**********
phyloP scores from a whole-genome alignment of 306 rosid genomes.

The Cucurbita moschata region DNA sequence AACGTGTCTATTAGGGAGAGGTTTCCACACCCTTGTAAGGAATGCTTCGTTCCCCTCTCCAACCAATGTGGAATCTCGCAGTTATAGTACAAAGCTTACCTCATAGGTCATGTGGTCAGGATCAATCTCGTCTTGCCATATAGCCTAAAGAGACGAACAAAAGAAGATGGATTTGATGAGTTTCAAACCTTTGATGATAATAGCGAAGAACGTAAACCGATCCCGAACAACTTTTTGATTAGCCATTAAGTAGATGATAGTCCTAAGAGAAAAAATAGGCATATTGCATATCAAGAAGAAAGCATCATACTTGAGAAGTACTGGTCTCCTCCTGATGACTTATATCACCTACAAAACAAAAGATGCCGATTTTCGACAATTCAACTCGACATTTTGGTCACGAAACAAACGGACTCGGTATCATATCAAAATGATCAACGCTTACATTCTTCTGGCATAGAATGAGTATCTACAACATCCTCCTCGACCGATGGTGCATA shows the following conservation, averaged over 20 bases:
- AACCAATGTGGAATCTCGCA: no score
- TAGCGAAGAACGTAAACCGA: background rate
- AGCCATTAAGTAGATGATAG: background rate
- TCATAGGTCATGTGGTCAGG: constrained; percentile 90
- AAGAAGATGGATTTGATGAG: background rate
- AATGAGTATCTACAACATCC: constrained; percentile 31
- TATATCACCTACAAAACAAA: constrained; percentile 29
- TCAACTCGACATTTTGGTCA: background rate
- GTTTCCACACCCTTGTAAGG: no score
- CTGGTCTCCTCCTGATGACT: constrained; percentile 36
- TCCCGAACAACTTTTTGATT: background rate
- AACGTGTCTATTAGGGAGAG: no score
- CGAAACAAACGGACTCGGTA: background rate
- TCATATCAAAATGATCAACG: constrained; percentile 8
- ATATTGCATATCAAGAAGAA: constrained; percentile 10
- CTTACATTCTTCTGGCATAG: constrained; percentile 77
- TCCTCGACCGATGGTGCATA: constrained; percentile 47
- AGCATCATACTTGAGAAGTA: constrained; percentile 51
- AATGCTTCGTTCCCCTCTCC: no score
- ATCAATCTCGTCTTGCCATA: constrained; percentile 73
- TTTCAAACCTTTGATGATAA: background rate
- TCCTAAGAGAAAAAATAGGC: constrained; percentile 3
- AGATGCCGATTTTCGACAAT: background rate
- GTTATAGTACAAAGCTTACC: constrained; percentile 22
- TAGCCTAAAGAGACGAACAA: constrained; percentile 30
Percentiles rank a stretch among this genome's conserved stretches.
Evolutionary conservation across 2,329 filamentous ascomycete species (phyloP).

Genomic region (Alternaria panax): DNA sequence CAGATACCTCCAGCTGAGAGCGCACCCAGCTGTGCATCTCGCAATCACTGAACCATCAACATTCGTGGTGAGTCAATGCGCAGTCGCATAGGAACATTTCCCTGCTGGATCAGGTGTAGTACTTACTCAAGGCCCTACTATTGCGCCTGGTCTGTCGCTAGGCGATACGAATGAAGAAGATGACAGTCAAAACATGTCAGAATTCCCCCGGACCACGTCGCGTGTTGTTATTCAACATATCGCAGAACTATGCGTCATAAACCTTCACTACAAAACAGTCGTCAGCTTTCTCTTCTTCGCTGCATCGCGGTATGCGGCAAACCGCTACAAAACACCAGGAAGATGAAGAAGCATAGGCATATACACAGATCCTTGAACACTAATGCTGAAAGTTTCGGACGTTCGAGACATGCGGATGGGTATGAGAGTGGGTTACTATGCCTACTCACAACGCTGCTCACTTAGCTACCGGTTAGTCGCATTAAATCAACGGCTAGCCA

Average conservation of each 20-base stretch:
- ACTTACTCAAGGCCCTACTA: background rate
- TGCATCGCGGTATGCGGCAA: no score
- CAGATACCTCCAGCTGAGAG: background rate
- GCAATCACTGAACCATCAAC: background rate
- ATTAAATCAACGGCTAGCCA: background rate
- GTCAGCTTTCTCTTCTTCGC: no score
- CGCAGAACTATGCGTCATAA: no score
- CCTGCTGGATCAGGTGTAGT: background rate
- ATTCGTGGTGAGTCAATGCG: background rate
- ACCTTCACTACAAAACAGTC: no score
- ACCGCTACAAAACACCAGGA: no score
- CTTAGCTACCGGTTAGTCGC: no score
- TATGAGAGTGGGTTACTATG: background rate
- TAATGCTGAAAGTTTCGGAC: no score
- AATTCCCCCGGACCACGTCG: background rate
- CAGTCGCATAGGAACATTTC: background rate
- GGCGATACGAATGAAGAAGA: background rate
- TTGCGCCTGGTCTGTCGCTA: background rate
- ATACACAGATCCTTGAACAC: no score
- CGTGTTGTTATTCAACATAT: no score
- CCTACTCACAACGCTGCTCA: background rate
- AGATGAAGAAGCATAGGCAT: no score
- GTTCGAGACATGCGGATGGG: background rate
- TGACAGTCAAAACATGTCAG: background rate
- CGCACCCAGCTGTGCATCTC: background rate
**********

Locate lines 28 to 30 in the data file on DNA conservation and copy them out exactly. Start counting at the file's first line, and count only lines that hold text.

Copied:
Percentiles rank a stretch among this genome's conserved stretches.
Evolutionary conservation across 2,329 filamentous ascomycete species (phyloP).

Genomic region (Alternaria panax): DNA sequence CAGATACCTCCAGCTGAGAGCGCACCCAGCTGTGCATCTCGCAATCACTGAACCATCAACATTCGTGGTGAGTCAATGCGCAGTCGCATAGGAACATTTCCCTGCTGGATCAGGTGTAGTACTTACTCAAGGCCCTACTATTGCGCCTGGTCTGTCGCTAGGCGATACGAATGAAGAAGATGACAGTCAAAACATGTCAGAATTCCCCCGGACCACGTCGCGTGTTGTTATTCAACATATCGCAGAACTATGCGTCATAAACCTTCACTACAAAACAGTCGTCAGCTTTCTCTTCTTCGCTGCATCGCGGTATGCGGCAAACCGCTACAAAACACCAGGAAGATGAAGAAGCATAGGCATATACACAGATCCTTGAACACTAATGCTGAAAGTTTCGGACGTTCGAGACATGCGGATGGGTATGAGAGTGGGTTACTATGCCTACTCACAACGCTGCTCACTTAGCTACCGGTTAGTCGCATTAAATCAACGGCTAGCCA